Working with Old Polish Church Records

Old Polish church records are usually written in narrative paragraph form versus using a columnar form with headings. Name spellings are often altered depending on their grammatical context. It can be a challenge to determine the 'normal' forms we typically use. Some of the spelling peculiarities in old records may be due to Latin language influences. Not only have spelling patterns changed over time but so have pronunciation patterns which affect spelling. Here's a rundown of some general observations I made as I worked with old church records:

1. The letter f sometimes takes the place of the letter s. A classical example of this is 'In Congrefs' which is 'In Congress'. Another example from Polish records is Lifsowski for Lissowski.
2. The capital I and J are often written the same way. We interpret it as 'I' before a consonant and as a J before another vowel. For example, INRI is a Latin abbreviation for 'Jesus of Nazareth, King [Rex] of the Jews'. From Polish records, an example is Jnda for Inda.
3. While i and j are usually distinctly written in the lower case, they sound the same. An example is Raieski which if we follow the rule above is Rajeski.
4. The letter y often takes the place of j. An example is Woytkowiak for Wojtkowiak.
5. The adding or dropping of w before an ski in a surname may happen. For example Nowakoski for Nowakowski or Kolawski for Kolaski.
6. Using scz instead of the more usual szcz. For example Grysczynski for Gryszczynski.
7. Polish words change endings depending on their grammatical function. The nominative form of a name (the one we commonly use) is not always used in Polish records. Surnames often are in the genitive case showing an 'of' relationship. For example, you might find Nowakow instead of Nowak to indicate a person was one of the Nowaks. The nominative form can often be inferred by dropping the ending but sometimes also requires the insertion of another vowel. This was done in preparing the index but not always-- you will have to be very flexible with the spelling. If we look at the words jump, jumping, jumped, or jumper we can infer the root word is jump. So we might see Kowal, Kowalski, Kowalewski, Kowalczyk, Kowalkiewicz, Kowalow, Kowalskich, etc. have Kowal as their root. You may want to focus on the root if you can. I said 'if you can' because a search engine could balk and say there are too many matches if you focus on a very common root. That could force you to try different forms.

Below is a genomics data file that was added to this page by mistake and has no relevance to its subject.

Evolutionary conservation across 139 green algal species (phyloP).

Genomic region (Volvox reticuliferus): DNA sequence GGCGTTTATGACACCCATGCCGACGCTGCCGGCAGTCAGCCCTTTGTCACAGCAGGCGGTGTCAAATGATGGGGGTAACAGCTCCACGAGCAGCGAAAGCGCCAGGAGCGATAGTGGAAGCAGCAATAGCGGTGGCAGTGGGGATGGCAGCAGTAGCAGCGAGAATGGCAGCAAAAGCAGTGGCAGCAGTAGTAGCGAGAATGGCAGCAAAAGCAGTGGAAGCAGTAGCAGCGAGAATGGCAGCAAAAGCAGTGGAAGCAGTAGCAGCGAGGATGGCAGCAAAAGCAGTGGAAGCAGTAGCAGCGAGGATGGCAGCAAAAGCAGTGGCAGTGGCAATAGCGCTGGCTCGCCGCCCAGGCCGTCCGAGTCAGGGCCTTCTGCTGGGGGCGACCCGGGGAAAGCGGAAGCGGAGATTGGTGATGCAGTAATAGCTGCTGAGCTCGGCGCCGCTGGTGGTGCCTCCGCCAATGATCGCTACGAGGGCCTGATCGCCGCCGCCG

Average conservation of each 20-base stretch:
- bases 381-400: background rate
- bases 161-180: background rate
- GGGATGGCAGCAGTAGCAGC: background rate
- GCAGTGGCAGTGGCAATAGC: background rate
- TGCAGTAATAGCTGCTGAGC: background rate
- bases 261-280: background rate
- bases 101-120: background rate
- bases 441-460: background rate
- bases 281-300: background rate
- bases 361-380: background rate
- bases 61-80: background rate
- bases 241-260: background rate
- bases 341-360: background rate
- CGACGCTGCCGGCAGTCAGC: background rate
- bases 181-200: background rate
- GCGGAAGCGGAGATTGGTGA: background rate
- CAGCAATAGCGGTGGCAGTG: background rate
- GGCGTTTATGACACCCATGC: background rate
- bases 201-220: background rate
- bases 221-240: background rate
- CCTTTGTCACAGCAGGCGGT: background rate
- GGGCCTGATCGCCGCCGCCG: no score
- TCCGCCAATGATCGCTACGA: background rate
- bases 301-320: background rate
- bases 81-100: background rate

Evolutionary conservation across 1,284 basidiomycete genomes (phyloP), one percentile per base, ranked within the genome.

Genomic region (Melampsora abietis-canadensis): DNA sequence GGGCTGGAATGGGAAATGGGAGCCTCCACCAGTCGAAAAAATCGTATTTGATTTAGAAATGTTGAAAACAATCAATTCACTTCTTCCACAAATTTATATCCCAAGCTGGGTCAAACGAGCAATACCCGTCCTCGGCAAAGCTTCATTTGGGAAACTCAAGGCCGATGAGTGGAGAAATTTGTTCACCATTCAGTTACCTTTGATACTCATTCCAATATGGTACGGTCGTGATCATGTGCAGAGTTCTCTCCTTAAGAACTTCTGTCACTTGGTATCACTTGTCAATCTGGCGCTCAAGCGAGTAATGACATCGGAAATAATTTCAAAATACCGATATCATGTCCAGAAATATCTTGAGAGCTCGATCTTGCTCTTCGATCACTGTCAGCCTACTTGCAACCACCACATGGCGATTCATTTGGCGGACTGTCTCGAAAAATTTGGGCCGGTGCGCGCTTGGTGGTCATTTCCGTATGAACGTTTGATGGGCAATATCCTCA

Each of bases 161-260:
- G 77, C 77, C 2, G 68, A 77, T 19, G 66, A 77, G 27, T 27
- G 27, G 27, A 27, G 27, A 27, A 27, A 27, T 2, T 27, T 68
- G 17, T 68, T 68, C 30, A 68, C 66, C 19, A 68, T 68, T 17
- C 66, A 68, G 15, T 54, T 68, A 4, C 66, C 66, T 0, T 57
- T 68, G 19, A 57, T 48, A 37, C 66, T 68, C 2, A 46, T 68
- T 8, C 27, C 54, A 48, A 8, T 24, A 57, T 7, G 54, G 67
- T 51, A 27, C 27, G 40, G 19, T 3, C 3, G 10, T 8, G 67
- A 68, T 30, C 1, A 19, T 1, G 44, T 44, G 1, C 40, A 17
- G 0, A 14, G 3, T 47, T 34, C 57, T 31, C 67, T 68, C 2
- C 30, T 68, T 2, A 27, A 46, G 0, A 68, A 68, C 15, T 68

8. Women's names often use additional endings like owna, onka, owa along with other variations that can make restoration of the 'normal' name difficult as well. It is a special case of issue # 7 above.

The above general observations can help you as you search for ancestors in older church records.